1. Please take 30 seconds to register your free account to remove most ads, post topics, make friends, earn reward points at our store, and more!  
    TalkBass.com has been uniting the low end since 1998.  Join us! :)

So I finally got a decent setup and.....

Discussion in 'Amps and Cabs [BG]' started by d_rock211, Apr 3, 2003.

  1. d_rock211

    d_rock211 Guest

    Apr 29, 2002
    Kansas City
    I am running an SWR Workingman 2004 (200 watt peak @4 ohms) through an Eden D210T (4ohms, 250watt handling). And before anybody says anything: for my funding, ability and needs, this setup is decent.....trust me, I'm still looking forward to the day when I can afford much nicer gear.

    Now, my question is this:

    What exactly is the limiter doing? And secondly, will it hurt my cab if I disable it.

    Yes, I did a search: found nothing that was useful. Yes I contacted SWR and haven't gotten an answer in four days (maybe I'm impatient).

    The preamp clipping light doesn't come on ever (maybe once in a great while), but the limiter light does come on quite frequently. My assumption is that it is to simply keep the volume at a certain level to keep the speaker itself from overdriving/sounding like crap/damaging itself, as opposed to the preamp clip which will deliver spikes of way to much wattage to the cab.

    Any techies out there willing to give me a little insight? Your help would be greatly appreciated.
  2. You seem to understand the basic idea of the limiter. It comes on to prevent power amp clipping, which is potentially damaging to your speakers. Basically, it cuts off the level of the signal leaving your amp at a certain threshold. With some amps this threshold is adjustable, but I would imagine with your setup it probably isn't.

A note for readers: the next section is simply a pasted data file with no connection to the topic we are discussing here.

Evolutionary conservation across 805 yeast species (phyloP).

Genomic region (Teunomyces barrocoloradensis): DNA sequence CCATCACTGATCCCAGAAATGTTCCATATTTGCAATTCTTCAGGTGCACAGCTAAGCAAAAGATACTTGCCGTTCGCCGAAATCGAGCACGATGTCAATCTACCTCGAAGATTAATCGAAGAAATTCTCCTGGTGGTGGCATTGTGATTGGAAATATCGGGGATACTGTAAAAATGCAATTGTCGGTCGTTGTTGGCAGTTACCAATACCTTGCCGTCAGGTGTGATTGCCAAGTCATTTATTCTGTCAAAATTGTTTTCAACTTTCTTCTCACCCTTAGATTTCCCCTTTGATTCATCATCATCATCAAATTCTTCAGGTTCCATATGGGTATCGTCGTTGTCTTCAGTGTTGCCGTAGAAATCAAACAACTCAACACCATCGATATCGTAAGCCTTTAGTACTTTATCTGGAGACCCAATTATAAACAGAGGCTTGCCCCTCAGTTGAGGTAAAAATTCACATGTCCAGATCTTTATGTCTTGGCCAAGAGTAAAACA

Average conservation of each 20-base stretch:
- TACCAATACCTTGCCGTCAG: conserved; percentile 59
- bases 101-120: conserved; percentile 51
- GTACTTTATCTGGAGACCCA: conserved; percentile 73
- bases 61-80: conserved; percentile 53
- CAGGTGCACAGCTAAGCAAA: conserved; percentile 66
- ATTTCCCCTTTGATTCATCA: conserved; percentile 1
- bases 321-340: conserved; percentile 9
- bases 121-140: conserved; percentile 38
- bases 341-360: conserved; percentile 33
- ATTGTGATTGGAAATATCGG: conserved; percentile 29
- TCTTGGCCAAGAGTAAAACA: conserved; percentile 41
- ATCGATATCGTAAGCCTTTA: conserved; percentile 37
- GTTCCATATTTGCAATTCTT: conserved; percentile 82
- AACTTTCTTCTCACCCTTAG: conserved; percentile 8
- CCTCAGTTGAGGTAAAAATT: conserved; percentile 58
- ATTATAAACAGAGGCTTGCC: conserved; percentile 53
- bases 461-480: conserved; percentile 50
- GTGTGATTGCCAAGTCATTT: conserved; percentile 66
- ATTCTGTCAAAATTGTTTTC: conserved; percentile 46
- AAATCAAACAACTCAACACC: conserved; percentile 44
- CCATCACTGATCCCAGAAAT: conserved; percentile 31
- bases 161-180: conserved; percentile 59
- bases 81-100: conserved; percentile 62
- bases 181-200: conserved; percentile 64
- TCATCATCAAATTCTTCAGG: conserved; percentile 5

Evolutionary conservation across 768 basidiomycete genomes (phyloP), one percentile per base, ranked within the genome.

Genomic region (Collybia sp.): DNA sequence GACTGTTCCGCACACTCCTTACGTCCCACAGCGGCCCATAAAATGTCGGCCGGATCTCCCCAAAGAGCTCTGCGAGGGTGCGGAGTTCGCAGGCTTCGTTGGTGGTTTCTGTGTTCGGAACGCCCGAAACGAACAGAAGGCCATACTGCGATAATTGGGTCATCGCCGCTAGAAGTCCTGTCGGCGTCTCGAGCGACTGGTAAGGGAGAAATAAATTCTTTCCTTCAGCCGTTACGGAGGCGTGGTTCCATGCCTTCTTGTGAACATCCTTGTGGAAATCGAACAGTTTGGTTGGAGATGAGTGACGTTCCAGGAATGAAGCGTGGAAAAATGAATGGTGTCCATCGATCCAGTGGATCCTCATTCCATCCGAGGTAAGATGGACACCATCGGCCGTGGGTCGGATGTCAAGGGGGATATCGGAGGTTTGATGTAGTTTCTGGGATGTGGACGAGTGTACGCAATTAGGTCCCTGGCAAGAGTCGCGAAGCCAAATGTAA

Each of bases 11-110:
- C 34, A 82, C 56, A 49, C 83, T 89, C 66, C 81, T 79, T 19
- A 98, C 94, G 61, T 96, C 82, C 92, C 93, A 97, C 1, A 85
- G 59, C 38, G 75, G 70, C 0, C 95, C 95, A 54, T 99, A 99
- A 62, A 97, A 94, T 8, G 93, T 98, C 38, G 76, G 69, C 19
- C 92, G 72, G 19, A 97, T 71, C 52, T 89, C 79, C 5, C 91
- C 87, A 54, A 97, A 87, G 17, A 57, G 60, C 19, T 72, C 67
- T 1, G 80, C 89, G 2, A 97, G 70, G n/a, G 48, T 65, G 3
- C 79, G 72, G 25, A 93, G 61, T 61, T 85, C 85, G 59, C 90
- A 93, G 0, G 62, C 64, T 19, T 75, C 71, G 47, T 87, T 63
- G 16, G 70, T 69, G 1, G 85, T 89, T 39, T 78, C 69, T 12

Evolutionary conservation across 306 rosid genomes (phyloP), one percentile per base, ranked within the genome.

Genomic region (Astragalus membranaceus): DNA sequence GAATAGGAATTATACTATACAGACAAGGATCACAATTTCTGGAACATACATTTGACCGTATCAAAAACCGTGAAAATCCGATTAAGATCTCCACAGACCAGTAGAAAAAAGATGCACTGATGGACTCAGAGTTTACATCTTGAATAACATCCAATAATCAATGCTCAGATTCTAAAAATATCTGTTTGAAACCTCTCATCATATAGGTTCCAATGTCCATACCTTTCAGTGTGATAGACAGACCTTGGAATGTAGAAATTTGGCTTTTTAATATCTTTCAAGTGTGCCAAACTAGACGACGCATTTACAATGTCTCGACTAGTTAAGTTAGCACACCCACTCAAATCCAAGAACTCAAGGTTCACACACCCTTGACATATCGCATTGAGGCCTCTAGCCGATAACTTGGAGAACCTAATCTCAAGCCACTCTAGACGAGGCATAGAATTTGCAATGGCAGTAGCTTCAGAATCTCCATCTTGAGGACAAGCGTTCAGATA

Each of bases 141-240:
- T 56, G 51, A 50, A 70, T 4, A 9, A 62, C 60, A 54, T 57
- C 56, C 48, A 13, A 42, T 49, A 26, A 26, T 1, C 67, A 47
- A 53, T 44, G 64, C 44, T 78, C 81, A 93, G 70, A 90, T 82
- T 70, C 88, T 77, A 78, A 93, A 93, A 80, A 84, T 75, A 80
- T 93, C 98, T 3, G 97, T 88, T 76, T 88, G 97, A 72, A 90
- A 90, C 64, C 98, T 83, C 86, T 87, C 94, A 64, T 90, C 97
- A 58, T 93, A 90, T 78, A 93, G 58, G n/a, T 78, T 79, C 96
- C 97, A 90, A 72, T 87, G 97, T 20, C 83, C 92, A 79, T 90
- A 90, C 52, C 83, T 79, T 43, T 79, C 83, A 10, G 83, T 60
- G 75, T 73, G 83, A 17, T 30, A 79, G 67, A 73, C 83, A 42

It won't necessarily destroy your cab if you disable the limiter, but it's more likely. Running with or without the limiter is also a tone issue,with it engaged you'll get a much cleaner sound and a more distorted sound with it bypassed.

    The preamp clipping light comes on when too hot a signal is delivered to the preamp section of your head, probably causing some distortion. The preamp level feeds the poweramp, so if a spike or input signal clips at the preamp when running at high volumes this will be negated by the limiter.

    A good rule of thumb is to run the preamp gain at a level just below clipping and then adjust your master volume to get more juice being pumped out.
  3. d_rock211

    d_rock211 Guest

    Apr 29, 2002
    Kansas City
    Thanksfor the help. I only run it that loud during practices, most venues have me miked so it isn't really an issue. I'll give it a shot without the limiter at tongihts practice and see if there is a big difference in the sound.
  4. I'm in the same boat with running louder at practice than at gigs. When I'm mic'd at shows I usually setup at a volume when the limiter will only occasionally engage, but if I kick up the boosts on my actice p/ups then I can get some nice preamp overdrive if I want it. This seems to be the best option tone wise for me, but that's all about personal preference.